Vol. 11, No. 17, Monday, November 7, 2011
Efforts to implement the Convention on the Diversity of Cultural Expressions are underway!
IN THIS ISSUE :
The UNESCO Convention on the Protection and Promotion of the Diversity of Cultural Expressions came into force on March 18, 2007. At the first session of the Conference of Parties to the Convention in June 2007, the Intergovernmental Committee was given a mandate to develop the necessary operational guidelines for implementing the Convention. Since then, four ordinary and two extraordinary sessions have been held, for a total of six.
The third session of the Conference of Parties, which took place in Paris on June 14 and 15, 2011, saw the approbation of operational guidelines concerning three articles of the Convention and measures to ensure the visibility and promotion of the Convention . In total, twelve articles of the Convention now incorporate operational guidelines.
At press time, 118 Parties (11 states and the European Community as a regional economic integration organization) had ratified the treaty. Efforts to implement the treaty are well underway, but the mobilization campaign to encourage Member States who haven’t already done so to ratify the treaty must continue with commitment and conviction. The Convention’s legitimacy will be directly proportional to the number of countries from all parts of the world that ratify, accept, approve, or join the treaty.
In September 2011, the French Coalition for Cultural Diversity sent a letter to the ministers of France's Ministry of Foreign and European Affairs, Ministry of Culture and Communications, and Ministry of Economy, Finance, and Industry to inform them of a project called the Services Trade Restrictiveness Index (STRI) being carried out by the Organisation for Economic Co-operation and Development (OECD) in the audiovisual sector.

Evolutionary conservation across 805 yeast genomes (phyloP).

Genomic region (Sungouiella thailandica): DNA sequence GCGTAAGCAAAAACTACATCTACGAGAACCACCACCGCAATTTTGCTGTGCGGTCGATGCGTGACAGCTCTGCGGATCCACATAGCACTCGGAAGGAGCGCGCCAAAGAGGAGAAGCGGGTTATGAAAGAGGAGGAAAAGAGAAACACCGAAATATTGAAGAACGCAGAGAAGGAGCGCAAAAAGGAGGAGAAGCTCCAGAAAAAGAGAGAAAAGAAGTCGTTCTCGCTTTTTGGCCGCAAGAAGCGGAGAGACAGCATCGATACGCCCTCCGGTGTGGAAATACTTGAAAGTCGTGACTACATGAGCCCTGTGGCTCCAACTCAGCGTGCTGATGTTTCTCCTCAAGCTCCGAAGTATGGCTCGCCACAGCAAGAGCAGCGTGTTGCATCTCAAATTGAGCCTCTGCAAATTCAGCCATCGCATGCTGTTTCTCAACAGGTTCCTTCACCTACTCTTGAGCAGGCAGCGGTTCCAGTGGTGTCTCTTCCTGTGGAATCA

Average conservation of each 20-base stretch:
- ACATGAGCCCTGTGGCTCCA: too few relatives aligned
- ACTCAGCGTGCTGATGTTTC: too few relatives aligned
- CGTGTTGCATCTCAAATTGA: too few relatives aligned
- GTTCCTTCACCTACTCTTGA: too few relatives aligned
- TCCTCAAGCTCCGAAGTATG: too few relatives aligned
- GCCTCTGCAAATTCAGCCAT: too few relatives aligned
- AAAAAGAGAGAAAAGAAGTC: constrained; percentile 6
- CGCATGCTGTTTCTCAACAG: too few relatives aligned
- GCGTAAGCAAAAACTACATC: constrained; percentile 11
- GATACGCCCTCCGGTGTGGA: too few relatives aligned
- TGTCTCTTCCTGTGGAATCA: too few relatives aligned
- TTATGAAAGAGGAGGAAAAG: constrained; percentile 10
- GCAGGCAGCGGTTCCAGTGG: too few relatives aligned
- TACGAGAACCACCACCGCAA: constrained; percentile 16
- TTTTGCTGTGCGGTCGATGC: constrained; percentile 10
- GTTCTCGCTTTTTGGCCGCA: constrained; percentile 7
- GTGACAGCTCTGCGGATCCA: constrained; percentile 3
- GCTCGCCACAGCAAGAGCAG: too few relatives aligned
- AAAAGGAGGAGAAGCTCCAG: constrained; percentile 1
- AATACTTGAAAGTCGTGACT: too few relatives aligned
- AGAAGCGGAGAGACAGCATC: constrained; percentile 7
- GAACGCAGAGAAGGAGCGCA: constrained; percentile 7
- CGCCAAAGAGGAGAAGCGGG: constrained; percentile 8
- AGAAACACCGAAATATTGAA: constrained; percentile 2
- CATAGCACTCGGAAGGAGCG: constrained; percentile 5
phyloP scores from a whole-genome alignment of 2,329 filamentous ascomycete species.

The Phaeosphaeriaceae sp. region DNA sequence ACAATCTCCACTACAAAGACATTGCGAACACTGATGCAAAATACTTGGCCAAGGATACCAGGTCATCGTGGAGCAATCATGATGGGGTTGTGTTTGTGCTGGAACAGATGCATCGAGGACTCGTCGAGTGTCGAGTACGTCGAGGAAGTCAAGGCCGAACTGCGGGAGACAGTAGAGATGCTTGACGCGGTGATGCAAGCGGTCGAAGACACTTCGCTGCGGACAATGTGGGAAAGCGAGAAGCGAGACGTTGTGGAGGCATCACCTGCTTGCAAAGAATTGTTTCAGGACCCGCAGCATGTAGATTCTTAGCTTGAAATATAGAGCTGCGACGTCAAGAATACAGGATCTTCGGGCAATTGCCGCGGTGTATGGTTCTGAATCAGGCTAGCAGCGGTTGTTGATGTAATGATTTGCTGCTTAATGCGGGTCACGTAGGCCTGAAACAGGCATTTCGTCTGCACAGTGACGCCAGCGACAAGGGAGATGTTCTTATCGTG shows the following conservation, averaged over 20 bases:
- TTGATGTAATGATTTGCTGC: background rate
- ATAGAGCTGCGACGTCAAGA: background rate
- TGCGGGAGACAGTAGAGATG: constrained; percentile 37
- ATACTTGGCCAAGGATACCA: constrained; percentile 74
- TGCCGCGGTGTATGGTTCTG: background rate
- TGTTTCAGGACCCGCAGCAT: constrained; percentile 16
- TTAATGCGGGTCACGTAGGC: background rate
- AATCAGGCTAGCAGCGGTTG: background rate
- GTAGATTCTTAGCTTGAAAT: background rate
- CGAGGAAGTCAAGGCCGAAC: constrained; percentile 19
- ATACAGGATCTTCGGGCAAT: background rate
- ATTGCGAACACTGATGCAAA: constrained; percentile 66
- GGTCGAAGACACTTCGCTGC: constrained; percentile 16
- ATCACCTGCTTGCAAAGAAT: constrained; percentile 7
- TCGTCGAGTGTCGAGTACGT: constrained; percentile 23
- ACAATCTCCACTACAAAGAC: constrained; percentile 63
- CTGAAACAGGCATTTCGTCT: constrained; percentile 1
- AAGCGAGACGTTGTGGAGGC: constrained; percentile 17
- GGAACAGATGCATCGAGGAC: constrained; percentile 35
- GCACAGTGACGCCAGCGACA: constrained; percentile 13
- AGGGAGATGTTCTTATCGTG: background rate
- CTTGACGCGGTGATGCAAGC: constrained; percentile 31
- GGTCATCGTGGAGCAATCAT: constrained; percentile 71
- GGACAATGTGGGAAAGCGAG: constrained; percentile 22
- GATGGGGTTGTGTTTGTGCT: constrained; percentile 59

The project was launched to provide a complete list of the obstacles to trade in the audiovisual sector, and measures in favor of cultural diversity such as broadcasting quotas for European productions and nationality-based support for cinema will be included on this list.
The French Coalition for Cultural Diversity is concerned that the STRI will cast cultural diversity measures in a negative light. As a result, the cultural policies currently in effect in OECD member states could be called into question and, in some cases, eliminated .
On October 24, Mr. Jérôme Bonnafont, Chief of Staff of the Minister of Foreign and European Affairs, replied to the Coalition in a letter that read in part:
"The Ministry of Foreign and European Affairs remains fully committed to defending the principles and values of the UNESCO Convention on the Diversity of Cultural Expressions […], consistently promoting them in international forums and agreements in which cultural diversity is an issue." These statements echo Article 21 of the Convention, which stipulates that the Parties undertake to promote the objectives and principles of this Convention in other international forums.
Mr. Bonnafont also assured the Coalition that he is "closely monitoring OECD practices to ensure they do not run counter to the principles of the UNESCO Convention or compromise [ France's] policies promoting cultural diversity or the interests of industry."
To read the letters sent by the French Coalition to the French ministers and a presentation on the OECD Experts Meeting on Trade in Audiovisual Services, see the Coalition's file on this subject in the October 12, 2011 article entitled "OECD : Risques pour la diversité culturelle dans le secteur audiovisuel" (French only).
UNESCO has launched a new international call for applications for technical assistance missions in the framework of a project funded by the European Union (EU) aimed at strengthening the system of governance for culture in developing countries.